Entries from November 2005

November 29, 2005

Where’d Humu Go?

Filed under: Tiki — Humuhumu @ 10:49 pm

I’m moving! Once I’m settled in the new digs, the Humu Kon Tiki will sail again.

On a related note, yesterday while I was packing up my old place in Los Angeles, an ice cream truck went by. On a Monday. At the end of November. God, I’m going to miss L.A.

November 21, 2005

Tiki Mug Patents

Filed under: History,Tiki,Trader Vic's — Humuhumu @ 4:21 pm
Trader Vic's Skull Mug
Trader Vic’s Skull Mug

Pappythesailor did a little poking around the U.S. Patent Office website, and found a series of patents filed by Victor Bergeron (a.k.a. Trader Vic) and other tiki golden-age entrepreneurs. Above is the early skull mug, manufactured for Vic by Tepco — the filing is from 1939! The patent filing also includes a diagram of the interior structure of the mug, revealing how the vacant space behind the face is constructed to allow for the eerie hollow eyes. Pappythesailor also found patents for the Mai Kai decanter, the Suffering Bastard decanter, and the legendary and lovely Trader Vic’s stemmed tiki cocktail glass. The artist’s renderings of the pieces are great. Fantastic work, pappythesailor!

November 15, 2005

Rest In Peace, Rusty Key

Filed under: Music,News,People,Tiki — Humuhumu @ 3:08 am
Rusty Key
Rusty Key

Sad news tonight — Rusty Key has passed away unexpectedly.

Many know Rusty as the frequent cohort of pablus, and as a master ukulele player with the Crazed Mugs. Rusty was far, far too young — 55 years old. He suffered a heart attack, at home. A remembrance from pablus:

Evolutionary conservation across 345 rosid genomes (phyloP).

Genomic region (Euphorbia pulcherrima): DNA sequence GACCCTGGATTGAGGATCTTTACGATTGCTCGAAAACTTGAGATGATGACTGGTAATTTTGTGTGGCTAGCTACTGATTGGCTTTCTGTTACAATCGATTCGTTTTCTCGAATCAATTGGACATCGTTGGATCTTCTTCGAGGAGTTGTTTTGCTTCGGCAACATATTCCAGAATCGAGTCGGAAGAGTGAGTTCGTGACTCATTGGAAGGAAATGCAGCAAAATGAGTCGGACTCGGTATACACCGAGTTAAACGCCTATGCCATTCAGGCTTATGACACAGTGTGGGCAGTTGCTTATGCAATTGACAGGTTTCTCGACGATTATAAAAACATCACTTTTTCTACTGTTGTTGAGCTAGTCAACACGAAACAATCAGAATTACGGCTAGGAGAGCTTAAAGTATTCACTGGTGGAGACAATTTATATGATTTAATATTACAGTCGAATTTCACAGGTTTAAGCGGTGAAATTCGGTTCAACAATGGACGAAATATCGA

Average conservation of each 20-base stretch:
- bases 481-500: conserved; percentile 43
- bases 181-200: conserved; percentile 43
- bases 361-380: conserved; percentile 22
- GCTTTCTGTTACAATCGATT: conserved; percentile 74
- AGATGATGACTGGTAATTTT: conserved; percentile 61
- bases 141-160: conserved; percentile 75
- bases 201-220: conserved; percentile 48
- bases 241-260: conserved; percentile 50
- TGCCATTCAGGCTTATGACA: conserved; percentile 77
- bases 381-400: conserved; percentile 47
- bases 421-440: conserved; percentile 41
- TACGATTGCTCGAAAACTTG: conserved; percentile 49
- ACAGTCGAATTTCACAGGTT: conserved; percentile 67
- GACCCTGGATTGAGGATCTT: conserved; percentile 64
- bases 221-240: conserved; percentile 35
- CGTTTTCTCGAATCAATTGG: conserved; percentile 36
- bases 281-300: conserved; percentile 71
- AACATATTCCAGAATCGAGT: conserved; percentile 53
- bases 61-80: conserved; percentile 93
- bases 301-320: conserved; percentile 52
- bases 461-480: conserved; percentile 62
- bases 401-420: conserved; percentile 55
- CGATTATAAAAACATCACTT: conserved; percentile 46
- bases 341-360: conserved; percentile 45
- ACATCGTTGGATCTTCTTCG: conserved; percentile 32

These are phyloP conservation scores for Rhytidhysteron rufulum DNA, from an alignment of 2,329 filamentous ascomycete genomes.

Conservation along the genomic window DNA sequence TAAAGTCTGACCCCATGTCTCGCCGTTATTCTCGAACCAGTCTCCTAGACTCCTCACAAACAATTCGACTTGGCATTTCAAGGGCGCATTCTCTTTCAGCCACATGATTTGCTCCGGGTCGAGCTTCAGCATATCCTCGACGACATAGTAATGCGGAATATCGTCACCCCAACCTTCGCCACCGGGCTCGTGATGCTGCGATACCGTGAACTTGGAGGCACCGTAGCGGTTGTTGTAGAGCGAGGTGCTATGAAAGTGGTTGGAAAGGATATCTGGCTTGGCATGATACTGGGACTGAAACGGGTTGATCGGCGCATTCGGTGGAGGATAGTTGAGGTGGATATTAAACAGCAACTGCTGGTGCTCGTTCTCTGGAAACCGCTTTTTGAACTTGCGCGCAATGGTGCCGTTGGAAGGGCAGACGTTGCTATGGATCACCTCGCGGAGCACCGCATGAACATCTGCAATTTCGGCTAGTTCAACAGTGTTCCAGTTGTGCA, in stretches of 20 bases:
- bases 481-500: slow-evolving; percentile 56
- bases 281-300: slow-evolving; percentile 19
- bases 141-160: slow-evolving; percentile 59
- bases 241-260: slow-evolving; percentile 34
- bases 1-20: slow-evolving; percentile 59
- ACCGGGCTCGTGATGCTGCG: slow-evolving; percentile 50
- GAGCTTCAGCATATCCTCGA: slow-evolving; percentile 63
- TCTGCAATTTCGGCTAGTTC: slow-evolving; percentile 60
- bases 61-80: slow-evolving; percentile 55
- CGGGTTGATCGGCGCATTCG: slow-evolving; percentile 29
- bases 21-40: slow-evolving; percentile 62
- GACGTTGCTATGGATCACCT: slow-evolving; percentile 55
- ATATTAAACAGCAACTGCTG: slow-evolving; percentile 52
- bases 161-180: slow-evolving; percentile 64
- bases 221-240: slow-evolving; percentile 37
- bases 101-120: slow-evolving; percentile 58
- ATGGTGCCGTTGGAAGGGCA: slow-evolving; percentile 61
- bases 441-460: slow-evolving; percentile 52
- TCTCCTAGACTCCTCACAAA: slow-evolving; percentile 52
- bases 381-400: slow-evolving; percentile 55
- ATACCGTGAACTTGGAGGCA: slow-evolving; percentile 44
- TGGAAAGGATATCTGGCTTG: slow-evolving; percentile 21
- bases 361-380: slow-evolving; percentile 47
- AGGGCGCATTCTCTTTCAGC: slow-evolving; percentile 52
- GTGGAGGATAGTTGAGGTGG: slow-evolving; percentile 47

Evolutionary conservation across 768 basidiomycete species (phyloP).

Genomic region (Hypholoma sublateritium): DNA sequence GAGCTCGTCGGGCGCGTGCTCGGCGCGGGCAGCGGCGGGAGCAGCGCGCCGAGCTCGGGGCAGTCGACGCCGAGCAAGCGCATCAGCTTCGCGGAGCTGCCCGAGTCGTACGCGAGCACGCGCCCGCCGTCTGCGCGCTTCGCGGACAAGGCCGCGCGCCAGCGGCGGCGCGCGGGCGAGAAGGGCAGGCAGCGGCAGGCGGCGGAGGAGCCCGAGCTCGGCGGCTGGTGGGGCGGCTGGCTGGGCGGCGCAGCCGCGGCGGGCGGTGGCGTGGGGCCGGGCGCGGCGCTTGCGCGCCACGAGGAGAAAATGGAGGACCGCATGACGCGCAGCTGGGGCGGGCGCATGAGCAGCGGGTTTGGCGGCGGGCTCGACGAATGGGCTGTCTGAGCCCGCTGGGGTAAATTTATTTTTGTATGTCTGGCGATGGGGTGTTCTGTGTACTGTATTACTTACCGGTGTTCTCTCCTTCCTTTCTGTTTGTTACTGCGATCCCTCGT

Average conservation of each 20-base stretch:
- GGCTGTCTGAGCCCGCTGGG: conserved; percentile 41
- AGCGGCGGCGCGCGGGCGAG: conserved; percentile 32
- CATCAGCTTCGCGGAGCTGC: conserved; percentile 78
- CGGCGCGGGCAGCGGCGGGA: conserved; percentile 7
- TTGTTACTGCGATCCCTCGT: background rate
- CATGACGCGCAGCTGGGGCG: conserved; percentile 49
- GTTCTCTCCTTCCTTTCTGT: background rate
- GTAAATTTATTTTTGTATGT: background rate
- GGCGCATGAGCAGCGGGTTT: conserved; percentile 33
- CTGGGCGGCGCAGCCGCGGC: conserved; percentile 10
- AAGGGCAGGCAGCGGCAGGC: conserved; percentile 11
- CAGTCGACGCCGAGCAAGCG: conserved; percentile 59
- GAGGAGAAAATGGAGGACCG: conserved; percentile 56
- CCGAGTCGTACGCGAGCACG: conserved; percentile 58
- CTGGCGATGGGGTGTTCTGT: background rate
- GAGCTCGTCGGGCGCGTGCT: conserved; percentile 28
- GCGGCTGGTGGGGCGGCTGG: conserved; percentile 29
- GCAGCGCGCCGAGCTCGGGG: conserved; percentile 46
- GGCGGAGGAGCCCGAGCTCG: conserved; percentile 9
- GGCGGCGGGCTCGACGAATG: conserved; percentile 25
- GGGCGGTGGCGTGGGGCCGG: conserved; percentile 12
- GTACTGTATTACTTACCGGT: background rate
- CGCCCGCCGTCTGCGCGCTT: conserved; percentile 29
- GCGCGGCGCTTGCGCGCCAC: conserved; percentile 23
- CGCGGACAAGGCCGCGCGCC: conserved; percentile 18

His rich harmonies, his easy laugh, his delight to learn, his exasperating habit of being the very last to leave the Lagoon Lounge, his goofy New Years’ Resolutions, his never-ending line of unique friends, his fresh hand grown produce that he would bring to us (including bananas), his willingness to play and obvious enjoyment of our circle’s company, his genuine nature and loving view of humanity.

He was a true friend and a good man who cared deeply for people.

I didn’t get to know Rusty Key as well as I should have, but my encounters with him left me feeling warm and fortunate to have crossed paths with him. My favorite memory is of his kindness and patience in teaching me how to play “Wait For Me” — I still have the song sheet where he wrote down which chords to play when. He made me feel like he was every bit as excited about my learning ukulele as I was. I’m so very sad that I won’t be able to play it with him when I’m in Florida in January.

Rusty: I’ll meet you in Waikiki, under the banyan tree….

November 10, 2005

New Ooga-Mooga Feature: Tags

Filed under: News,Ooga-Mooga,Tiki — Humuhumu @ 1:51 am
Tags on Ooga-Mooga
Tags on Ooga-Mooga

Another new feature for Ooga-Mooga — now collections can be grouped by using tags! This feature is available for Trader accounts only, so if you’ve been on the fence about getting a subscription (or upgrading your subscription), this is one more way that Trader accounts rock.

To group your mugs, simply go into the “Edit” page for each mug, and type your tags, separated by commas. There is no set list of tags — the beauty of this is that you can group your mugs the way you want to. You might want to have a group for all of your skull mugs, or for your mugs from a favorite location, or for the mugs you’ve got in storage. Anything goes.

Take a look at my collection to see how it works. So far, I’ve got a few groups — vintage mugs, mugs that I received as gifts, mugs that are souvenirs from places I’ve visited, my favorite mugs, and mugs I’ve actually imbibed from myself.

For those familiar with tags from other sites, like Technorati — these tags won’t be picked up by tag search services, but they will be soon.

November 7, 2005

Selector Lopaka Tuesday Nights in Seattle

Filed under: Music,People,Seattle,Tiki — Humuhumu @ 5:24 pm
Selector Lopaka
Selector Lopaka